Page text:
that the sun provides. Around September, the days start to grow shorter and the nights
become longer, and the sun is not out as long. This means that the amount of direct
bright light exposed to the children decreases. As a result of children being in school
during this time of year, what bright light that is available to them, they are not
exposed to because they are indoors for the most part of the day. Researchers have proved
that bright light such as the sun’s ultraviolet rays makes a difference in the brain
chemistry. Inside the brain, there is a gland called the pineal gland that releases a
hormone called melatonin, which can affect a person’s mood. The amount of the
melatonin hormone that is released in the brain depends on the amount of bright light a
person obtains. The more sunlight received, the less amount of melatonin is released into
the body. During the winter months, this hormone is more apparent in the body, therefore
increases the likelihood of someone being diagnosed by such an affliction. One theory
that many have contemplated is that the decrease amount of this hormone caused by the
increase of bright light means more favorable moods and functioning of children. The
location of a person can have a factor in how severe this disorder is and the length for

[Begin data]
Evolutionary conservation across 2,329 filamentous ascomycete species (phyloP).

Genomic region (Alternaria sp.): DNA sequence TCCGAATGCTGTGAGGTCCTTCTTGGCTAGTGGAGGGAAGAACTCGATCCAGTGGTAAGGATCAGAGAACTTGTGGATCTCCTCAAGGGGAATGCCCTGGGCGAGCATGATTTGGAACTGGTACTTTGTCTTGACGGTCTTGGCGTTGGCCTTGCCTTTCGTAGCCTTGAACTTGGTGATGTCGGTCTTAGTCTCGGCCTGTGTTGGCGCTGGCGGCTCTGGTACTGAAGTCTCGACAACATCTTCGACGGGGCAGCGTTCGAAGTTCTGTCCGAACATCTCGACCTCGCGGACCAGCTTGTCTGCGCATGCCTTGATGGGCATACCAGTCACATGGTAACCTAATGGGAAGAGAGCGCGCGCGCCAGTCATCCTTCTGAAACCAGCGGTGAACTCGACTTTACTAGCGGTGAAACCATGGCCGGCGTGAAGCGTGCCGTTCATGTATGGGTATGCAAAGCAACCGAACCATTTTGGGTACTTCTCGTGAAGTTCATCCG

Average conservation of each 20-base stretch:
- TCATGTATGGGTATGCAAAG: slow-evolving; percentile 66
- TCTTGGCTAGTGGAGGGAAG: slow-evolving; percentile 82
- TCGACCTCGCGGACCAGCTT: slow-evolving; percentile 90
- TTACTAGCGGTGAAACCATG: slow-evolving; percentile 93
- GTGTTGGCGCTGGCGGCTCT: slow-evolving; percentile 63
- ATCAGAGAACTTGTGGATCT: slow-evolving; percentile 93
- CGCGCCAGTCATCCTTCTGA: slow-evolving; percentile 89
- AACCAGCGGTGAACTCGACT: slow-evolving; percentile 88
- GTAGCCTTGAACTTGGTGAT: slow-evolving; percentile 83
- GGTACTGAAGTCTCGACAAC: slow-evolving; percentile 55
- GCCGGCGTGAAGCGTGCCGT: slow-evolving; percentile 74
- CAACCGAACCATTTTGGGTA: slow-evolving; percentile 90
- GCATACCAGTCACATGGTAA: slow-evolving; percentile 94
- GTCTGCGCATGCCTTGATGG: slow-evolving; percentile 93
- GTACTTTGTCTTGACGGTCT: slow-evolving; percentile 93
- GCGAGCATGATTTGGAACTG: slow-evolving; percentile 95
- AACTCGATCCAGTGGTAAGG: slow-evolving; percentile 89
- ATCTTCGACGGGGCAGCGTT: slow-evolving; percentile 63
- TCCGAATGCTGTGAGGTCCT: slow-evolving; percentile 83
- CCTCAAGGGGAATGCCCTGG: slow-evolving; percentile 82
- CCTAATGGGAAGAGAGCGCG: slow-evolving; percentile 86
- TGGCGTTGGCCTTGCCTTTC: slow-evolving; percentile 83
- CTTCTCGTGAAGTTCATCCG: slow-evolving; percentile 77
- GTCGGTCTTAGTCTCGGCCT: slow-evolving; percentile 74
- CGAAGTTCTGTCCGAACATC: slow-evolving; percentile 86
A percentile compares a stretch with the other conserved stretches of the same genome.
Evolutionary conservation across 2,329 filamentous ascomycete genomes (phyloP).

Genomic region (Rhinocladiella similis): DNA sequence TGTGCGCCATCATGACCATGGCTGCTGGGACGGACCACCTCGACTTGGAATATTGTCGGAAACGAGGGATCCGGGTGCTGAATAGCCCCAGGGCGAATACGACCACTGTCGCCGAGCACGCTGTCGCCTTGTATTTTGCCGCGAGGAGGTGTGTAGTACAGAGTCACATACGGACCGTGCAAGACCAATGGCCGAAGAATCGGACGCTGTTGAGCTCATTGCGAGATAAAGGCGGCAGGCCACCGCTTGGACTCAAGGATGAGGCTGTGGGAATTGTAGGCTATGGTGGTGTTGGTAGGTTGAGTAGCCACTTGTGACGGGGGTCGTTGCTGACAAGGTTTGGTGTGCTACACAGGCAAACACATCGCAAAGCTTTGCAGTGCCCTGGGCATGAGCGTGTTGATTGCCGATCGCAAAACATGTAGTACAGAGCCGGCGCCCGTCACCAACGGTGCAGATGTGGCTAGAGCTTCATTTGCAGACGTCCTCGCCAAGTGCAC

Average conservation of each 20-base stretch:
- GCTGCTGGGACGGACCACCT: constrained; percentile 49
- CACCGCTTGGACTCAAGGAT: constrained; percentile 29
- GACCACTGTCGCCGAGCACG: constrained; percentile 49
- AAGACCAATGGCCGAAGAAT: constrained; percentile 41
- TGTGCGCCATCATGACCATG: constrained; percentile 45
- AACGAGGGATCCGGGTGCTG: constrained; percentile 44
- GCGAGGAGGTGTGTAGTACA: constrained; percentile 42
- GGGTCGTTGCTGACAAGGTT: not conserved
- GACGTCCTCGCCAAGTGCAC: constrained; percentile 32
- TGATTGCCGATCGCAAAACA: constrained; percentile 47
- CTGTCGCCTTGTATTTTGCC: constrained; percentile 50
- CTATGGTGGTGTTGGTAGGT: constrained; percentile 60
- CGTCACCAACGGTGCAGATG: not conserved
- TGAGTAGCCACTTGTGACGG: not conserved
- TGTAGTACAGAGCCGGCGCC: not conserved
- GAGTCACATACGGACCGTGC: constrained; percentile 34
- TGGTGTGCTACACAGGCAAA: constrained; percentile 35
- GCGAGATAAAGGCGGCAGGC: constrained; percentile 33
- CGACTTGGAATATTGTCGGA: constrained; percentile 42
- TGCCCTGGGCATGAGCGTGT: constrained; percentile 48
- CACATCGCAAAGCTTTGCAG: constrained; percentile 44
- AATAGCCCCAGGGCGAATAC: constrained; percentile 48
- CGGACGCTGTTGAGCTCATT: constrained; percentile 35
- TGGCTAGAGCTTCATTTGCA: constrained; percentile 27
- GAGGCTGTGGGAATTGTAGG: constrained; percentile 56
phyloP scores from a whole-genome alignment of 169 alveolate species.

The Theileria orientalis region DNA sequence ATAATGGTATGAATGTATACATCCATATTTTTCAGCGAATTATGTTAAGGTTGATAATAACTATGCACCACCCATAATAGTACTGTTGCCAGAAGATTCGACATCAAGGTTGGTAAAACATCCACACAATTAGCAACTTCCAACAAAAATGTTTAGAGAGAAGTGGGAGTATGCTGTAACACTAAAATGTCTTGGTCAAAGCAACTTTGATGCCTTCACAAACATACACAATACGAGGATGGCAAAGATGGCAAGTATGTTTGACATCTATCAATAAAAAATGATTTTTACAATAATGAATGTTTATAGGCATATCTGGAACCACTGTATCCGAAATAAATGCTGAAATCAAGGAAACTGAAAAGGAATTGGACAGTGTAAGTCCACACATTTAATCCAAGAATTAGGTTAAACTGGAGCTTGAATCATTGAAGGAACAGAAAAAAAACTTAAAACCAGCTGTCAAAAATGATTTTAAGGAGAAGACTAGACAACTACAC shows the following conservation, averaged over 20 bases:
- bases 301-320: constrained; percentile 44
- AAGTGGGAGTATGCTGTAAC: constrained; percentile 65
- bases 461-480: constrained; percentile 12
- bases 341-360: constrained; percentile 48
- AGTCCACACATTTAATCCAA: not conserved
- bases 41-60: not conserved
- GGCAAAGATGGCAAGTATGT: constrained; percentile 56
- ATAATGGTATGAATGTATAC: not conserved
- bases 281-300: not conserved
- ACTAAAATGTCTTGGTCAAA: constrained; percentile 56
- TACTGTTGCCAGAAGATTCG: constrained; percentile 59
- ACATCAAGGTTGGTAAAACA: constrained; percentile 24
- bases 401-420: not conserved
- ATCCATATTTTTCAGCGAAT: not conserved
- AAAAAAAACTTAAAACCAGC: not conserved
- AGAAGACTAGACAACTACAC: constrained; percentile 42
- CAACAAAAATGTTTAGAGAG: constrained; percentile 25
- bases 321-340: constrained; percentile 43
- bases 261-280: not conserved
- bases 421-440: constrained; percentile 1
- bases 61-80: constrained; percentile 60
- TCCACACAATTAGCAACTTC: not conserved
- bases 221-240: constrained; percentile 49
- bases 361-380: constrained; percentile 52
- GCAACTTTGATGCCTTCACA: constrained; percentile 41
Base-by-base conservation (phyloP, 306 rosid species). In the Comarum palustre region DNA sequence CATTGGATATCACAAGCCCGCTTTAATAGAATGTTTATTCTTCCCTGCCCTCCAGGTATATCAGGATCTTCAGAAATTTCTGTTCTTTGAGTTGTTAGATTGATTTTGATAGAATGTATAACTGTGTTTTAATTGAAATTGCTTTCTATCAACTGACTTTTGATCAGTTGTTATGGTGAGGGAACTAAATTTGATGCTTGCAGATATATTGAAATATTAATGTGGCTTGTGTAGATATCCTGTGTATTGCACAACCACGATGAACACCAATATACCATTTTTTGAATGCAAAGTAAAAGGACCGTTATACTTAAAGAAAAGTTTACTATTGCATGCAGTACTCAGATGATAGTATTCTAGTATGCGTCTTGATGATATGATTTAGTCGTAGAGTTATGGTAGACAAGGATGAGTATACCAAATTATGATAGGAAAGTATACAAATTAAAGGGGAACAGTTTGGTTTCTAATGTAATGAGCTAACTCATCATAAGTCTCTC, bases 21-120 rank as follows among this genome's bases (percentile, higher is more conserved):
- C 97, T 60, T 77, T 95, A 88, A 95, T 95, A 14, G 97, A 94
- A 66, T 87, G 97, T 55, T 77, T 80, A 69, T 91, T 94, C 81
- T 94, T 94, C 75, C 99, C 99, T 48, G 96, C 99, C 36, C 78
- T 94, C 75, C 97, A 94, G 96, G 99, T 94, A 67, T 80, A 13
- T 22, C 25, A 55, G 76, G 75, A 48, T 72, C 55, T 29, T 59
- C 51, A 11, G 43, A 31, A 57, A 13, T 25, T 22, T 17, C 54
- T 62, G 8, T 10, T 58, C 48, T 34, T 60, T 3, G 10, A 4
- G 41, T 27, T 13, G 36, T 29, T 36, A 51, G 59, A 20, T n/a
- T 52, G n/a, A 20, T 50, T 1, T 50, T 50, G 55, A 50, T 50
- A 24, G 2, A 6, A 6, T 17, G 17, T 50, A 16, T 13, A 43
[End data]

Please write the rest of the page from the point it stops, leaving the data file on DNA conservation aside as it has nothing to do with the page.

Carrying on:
which it occurs. Scientists have stated that the farther away humans live from the
equator, the greater the likelihood is to be affected by, “Seasonal Affective
Disorder.” If a person is diagnosed with SAD, the closer they may live to the
equator, will affect the duration of the disease causing it to be shorter and the severity
of it, less harmful. This is because of the length of time winter is present in each of
the regions, with a greater potential of having SAD with the greater latitude from the
equator.

The best place to perform a field study to observe how the environment can affect human
behavior is in the state of Alaska. Alaska has many different types of landscape, while
also having many different types of weather. Alaska’s terrain is one of many
different areas. It can be very rugged, with many mountains covered in forest, or barren
with no sign of life, it can be rich with life and have icy rivers and streams, or it
could have hot springs and active volcanoes. Just as the terrain can be so different, so
can the weather. In Alaska, the difference between summer and winter is quite noticeable.
There is such a drastic change that the possibility of it to affect any resident’s
behavior and mood is very probable.

Many adults have suffered from a state of SAD during their adolescence, suffering many
similar symptoms, which may be reoccurring regularly. This disorder is not one that
disappears over time, but becomes chronic. Scientists have found that the earlier an
afflicted person can be treated for this disorder, the greater their chances are for it
not to recur later on in life. SAD can affect anyone, but primarily targeting women in
their twenties. Women with SAD outnumber men four to one. Usually the average age of
diagnoses is twenty-three, with a decreasing risk that comes with age. Children are also